Fighting for Abortion Rights in the South
Three years later, in June 2016, a momentous Supreme Court in Texas ruling found one of the United States’ harshest abortion rulings to be unconstitutional. The case, Whole Woman’s Health v. Hellerstedt, struck down a Texas law which asked that abortion clinics meet expensive, hospital-like building requirements, as well as demanding that abortion providers have patient-admitting privileges with local hospitals. Even though the Whole Woman’s Health v. Hellerstedt case was local to Texas, these local cases have the potential to establish precedents regionally. What we’re seeing now is that the battle to secure safe abortion is being fought on local and egional levels, with big cases happening at the national level. Abortion advocates are trying to shape the state law – not federal law – because it is at the state level that we see the constant and deliberate erasure of the enshrined constitutional right. This battle becomes regional if we understand that states serve as “laborities” of experimentation for other states: they make similar decisions, look to each other for support and guidance. So, if one state begins to erode on abortion access – it can quickly become a legal matter.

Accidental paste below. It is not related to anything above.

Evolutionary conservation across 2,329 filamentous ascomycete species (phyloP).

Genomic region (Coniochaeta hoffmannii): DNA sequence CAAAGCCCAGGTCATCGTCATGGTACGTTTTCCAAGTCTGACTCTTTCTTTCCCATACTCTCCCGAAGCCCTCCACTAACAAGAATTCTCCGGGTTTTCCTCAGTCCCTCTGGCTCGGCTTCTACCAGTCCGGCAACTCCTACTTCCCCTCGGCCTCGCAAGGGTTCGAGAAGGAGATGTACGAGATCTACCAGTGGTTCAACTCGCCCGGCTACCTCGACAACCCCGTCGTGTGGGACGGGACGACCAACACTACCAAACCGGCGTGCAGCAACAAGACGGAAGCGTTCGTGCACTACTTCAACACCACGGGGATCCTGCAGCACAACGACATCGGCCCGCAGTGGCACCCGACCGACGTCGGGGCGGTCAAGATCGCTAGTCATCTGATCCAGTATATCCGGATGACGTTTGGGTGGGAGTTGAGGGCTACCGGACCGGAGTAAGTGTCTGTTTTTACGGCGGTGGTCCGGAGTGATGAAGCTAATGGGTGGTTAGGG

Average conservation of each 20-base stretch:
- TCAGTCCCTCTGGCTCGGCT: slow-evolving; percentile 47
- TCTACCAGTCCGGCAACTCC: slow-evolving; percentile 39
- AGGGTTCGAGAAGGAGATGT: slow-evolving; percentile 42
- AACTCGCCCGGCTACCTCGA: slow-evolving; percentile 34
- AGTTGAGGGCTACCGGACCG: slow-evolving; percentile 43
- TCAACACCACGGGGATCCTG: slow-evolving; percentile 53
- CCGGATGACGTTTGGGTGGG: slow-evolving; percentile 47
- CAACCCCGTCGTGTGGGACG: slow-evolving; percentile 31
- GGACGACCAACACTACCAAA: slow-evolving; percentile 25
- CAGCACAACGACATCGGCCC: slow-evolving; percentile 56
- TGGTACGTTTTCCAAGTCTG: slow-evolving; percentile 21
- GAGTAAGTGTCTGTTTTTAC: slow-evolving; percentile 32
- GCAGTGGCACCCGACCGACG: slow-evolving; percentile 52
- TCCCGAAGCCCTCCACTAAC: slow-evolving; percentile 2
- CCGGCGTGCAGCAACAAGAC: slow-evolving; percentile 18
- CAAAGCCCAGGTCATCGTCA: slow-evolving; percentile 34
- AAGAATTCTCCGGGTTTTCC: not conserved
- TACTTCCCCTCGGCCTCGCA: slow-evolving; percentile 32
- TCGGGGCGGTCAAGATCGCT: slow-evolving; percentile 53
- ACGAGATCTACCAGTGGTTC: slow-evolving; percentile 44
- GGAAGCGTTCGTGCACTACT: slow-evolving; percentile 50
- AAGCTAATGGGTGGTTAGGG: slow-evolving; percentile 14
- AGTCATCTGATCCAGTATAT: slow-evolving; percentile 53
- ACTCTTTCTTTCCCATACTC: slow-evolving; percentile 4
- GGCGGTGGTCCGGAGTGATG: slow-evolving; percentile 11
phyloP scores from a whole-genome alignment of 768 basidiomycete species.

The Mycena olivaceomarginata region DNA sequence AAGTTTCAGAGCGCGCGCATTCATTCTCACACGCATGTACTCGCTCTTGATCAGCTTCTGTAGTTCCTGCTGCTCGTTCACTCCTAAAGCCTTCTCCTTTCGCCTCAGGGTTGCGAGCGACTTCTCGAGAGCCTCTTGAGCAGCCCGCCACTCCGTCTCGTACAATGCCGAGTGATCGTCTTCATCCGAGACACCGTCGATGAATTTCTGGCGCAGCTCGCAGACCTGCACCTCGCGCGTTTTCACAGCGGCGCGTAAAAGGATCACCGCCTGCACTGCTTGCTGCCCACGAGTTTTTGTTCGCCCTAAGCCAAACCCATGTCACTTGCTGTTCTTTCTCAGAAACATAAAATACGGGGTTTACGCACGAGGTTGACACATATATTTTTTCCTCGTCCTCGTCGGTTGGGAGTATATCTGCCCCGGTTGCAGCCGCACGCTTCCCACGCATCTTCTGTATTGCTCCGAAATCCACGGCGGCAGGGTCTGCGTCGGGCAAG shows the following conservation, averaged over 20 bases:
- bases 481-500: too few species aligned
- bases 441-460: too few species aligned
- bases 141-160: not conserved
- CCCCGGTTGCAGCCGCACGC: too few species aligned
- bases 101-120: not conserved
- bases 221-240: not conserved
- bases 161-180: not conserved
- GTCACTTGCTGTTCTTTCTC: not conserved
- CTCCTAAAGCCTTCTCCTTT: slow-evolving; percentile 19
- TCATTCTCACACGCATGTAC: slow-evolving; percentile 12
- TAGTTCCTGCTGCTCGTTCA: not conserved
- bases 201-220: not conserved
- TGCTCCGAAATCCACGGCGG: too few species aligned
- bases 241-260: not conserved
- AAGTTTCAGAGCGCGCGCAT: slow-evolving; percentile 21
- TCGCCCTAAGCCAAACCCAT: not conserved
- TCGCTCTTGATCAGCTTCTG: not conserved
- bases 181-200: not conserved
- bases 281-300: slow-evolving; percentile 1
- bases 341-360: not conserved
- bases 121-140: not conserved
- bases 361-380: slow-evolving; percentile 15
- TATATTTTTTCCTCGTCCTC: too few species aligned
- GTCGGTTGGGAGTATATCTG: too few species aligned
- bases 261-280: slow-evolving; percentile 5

After the case, Alabama stopped its fights to force admitting privileges on providers, which would have resulted in the closing of four out of the five clinics in the state. A day after the ruling, the Supreme Court declined a case for a similar admitting privileges law coming out of Wisconsin, which would have shut one of the state’s three clinics. At the time of the ruling, pro-choice campaigners spoke positively about how in the coming months, lower courts were likely to strike down nearly identical cases in Arkansas, Louisiana and Oklahoma, where the measures threatened to close all but one clinic in the respective states. Providers in the aforementioned states shared their relief, too. “I felt like nothing was certain until it was a done deal at the court,” said Willie Parker, the chair of Physicians for Reproductive Health. Parker, the sole abortion provider in Mississippi, and a provider in Alabama, has struggled to obtain admitting privileges in both states. He concluded, “Today, I’m extremely pleased.”
Worryingly, as Parker, the Mississippi abortion provider said, “I full well expect that people who are convinced ideologically that they are right to restrict access to abortion, they will not stop because of this setback.” And thus, the work continues to ensure that women in the United States do not lose this hard-fought right.